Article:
“The American Reformed Catholic Church welcomes gay people, divorced people, women who want to be priests, we welcome everyone with open arms, and the fact that I can become a priest there and not have to be celibate is a big plus,” Furlong says.
Asked about influences and developing his own style with baritone saxophone, Furlong cites Jerry Mulligan then adds Miles Davis and John Coltrane. Of Coltrane, he says, “I don’t consider myself anywhere near the virtuoso that Coltrane was, but I think you can hear just a little bit of his sound in my sound.”
Furlong also cites music for television and movies.
“When I did my master’s thesis, the topic was the relationship between jazz and the film cannon of James Bond. It’s a commentary on the fact that we have taken music from so many places in the 20th century and turned it into jazz.” As proof, he points out that literally dozens of classic Beatles tunes have been re-worked by so many prominent and not-so-prominent jazz musicians.
By incorporating music from TV and films into his live shows and offering up “jazzified takes” on these tunes, he says, listeners “can tap into the emotions of people who relate back to the nostalgia of their childhood, and you play on so many different things inside the psyche of people because music does that. So I say, let’s take a musical journey through our childhood, there’s nothing wrong with that.”
Furlong’s relationship with the 1867 Sanctuary in Ewing goes back five years. He credits his girlfriend, Katelyn Mulligan, a Bristol-Myers Squibb employee, with introducing him to the place, not far at all from where he lives in Pennington.
And while the circumstances of the discovery where unpleasant — he had become unemployed and was helping her recover from a car accident — the results were positive.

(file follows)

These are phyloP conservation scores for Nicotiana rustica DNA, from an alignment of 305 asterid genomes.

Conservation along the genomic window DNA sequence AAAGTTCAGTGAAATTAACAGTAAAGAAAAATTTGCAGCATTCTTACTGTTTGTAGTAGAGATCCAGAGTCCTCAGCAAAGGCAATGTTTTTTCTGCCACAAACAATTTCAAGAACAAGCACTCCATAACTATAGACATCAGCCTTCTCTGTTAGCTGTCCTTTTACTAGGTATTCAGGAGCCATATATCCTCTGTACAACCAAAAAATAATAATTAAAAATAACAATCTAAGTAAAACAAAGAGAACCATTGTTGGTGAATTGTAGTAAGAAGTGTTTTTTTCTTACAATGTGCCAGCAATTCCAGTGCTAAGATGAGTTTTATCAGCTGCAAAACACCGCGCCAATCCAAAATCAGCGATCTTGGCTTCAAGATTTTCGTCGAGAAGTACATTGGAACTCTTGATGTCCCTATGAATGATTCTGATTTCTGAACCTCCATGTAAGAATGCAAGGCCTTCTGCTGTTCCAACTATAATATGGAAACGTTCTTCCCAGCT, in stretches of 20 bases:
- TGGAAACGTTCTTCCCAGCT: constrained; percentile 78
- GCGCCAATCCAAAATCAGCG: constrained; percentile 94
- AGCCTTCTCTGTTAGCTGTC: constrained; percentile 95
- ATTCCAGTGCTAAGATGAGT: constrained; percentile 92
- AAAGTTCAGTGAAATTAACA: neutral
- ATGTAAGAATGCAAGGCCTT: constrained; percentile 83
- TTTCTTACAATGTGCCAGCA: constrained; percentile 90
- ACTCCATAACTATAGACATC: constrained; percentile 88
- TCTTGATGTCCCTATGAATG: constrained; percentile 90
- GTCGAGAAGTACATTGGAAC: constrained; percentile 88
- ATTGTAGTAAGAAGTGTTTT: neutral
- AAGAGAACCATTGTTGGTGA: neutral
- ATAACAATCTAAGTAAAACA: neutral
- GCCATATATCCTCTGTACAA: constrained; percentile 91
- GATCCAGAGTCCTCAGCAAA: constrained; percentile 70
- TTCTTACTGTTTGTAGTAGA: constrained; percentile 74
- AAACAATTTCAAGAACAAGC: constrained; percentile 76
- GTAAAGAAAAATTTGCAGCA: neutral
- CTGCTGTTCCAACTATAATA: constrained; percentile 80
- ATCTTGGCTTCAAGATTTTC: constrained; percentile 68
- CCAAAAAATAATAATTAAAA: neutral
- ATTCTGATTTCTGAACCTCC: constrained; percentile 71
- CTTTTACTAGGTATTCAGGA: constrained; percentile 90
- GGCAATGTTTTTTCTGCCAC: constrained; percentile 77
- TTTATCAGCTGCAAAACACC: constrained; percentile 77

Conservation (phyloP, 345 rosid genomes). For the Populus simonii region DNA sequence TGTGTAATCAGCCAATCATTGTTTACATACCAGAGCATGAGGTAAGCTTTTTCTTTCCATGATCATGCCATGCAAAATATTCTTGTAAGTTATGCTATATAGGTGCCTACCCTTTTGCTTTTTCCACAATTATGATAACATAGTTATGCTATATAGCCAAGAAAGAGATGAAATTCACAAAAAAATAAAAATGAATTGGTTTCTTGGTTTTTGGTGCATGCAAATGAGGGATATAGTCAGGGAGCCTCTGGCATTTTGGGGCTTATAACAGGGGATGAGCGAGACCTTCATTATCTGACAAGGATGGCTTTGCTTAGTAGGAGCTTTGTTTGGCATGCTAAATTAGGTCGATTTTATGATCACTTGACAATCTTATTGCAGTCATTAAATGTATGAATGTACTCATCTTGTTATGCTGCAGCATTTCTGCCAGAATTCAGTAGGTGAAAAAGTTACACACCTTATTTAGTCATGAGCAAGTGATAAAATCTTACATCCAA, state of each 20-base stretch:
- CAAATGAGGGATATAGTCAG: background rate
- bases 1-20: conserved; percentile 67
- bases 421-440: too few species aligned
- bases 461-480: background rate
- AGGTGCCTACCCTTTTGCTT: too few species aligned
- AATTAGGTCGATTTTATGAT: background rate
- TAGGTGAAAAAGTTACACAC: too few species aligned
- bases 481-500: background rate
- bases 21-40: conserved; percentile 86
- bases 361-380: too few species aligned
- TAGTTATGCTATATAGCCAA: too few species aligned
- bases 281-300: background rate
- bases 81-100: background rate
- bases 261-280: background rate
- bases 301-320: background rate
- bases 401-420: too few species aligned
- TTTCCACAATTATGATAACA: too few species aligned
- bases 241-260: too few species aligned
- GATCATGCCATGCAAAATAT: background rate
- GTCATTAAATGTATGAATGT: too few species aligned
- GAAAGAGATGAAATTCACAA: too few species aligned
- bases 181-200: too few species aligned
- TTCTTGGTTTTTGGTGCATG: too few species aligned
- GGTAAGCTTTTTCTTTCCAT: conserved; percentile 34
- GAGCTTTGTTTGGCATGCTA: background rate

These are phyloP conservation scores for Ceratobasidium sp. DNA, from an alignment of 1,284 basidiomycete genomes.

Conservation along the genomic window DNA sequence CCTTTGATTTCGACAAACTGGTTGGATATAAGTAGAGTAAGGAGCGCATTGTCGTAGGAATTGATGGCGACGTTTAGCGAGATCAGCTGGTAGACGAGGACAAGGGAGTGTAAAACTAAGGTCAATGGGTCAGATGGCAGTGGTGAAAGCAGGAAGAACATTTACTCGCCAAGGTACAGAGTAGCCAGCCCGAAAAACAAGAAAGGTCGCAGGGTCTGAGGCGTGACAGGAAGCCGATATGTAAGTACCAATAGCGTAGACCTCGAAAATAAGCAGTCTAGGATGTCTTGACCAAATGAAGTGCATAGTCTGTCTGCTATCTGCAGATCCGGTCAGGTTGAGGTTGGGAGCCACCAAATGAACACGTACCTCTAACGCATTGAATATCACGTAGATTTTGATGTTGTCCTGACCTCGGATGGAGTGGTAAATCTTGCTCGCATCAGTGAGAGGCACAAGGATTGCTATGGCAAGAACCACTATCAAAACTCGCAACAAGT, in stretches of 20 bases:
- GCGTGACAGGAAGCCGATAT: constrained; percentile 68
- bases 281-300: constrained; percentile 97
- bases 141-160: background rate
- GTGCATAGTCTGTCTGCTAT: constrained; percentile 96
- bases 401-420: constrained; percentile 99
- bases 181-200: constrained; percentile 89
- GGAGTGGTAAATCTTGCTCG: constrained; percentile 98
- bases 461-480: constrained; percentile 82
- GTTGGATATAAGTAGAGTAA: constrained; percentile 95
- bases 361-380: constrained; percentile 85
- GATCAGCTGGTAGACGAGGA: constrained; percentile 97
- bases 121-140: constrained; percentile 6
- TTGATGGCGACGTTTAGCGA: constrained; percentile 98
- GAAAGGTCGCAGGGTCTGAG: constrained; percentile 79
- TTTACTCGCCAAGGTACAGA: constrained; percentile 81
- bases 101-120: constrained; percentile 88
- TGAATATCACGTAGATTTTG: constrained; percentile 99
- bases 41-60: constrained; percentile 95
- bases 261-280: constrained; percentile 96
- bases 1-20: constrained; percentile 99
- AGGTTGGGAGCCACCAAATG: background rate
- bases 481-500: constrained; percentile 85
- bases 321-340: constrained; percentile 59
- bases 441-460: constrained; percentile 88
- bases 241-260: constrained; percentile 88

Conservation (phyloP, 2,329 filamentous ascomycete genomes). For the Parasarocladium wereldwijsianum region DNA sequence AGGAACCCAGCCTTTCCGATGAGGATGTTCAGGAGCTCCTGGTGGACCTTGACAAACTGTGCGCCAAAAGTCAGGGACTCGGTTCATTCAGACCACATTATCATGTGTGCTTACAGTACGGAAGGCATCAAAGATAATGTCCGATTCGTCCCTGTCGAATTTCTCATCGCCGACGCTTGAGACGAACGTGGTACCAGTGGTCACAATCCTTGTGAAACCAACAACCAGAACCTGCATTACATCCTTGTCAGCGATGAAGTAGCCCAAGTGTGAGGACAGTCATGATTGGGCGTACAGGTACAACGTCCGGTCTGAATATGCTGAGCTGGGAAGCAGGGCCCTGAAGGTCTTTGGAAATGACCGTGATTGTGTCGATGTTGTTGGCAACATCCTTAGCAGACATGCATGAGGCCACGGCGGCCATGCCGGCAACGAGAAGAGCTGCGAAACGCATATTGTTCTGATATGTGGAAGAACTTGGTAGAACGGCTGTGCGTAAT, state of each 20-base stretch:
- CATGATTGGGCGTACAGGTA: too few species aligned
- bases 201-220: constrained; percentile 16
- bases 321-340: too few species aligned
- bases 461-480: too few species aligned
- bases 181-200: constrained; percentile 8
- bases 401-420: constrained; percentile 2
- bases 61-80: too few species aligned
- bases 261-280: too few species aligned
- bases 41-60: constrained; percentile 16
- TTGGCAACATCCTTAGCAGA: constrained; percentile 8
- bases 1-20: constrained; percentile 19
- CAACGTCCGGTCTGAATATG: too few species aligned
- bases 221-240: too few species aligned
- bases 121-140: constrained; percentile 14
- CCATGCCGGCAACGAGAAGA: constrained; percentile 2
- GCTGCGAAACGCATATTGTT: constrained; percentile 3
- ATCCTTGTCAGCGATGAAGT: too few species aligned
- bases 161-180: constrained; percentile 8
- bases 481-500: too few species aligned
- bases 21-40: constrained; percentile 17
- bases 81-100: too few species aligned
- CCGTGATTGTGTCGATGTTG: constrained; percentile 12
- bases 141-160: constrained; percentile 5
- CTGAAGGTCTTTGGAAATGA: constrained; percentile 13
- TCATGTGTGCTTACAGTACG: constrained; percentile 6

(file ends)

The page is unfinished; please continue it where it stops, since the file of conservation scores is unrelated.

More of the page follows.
“It was kind of serendipitous that I would lose my job at the same time that I would spend the next three years helping her to rehabilitate,” he says.
Then after she recovered, she “went out of her way to go out and act almost as my agent. I had no income. I was living off of her grace and with my mother, and I was trying to contribute what I could. One of the things she did was find the Sanctuary. We went over there, met (coordinator) Bob Kull, and I fell in love with the room and the piano and said, ‘I’ve got to play here.’ And, it’s not every day you can roll out of bed and basically be at the gig,” he says.
He is so enthused with the sound and the friendly administration and volunteers at 1867 Sanctuary, Furlong recorded one of his CDs, “Opportunity,” at the venue, sans a live audience. His other recordings are “And That Happened,” “Bunnies in Limbo,” and “A Jazzebration!”
At the 1867 Sanctuary performance Furlong will be accompanied by his longtime bandmates, Sean Gough on piano, Jon McElroy on bass, and John O’Keefe on drums. O’Keefe is also the owner of the recording studio that Furlong uses.
The presentation, he says, will be “a hodgepodge of traditional jazz with a slight blend of contemporary but also a deference to the past and an exploration of some areas you may not have thought of when it comes to jazz, some things from TV and movies we may remember from our childhood.”
Jack Furlong Quartet, 1867 Sanctuary, 101 Scotch Road, Ewing. Saturday March 14, 8 p.m. $5 to $20. 609-392-6409. www.1867sanctuary.org.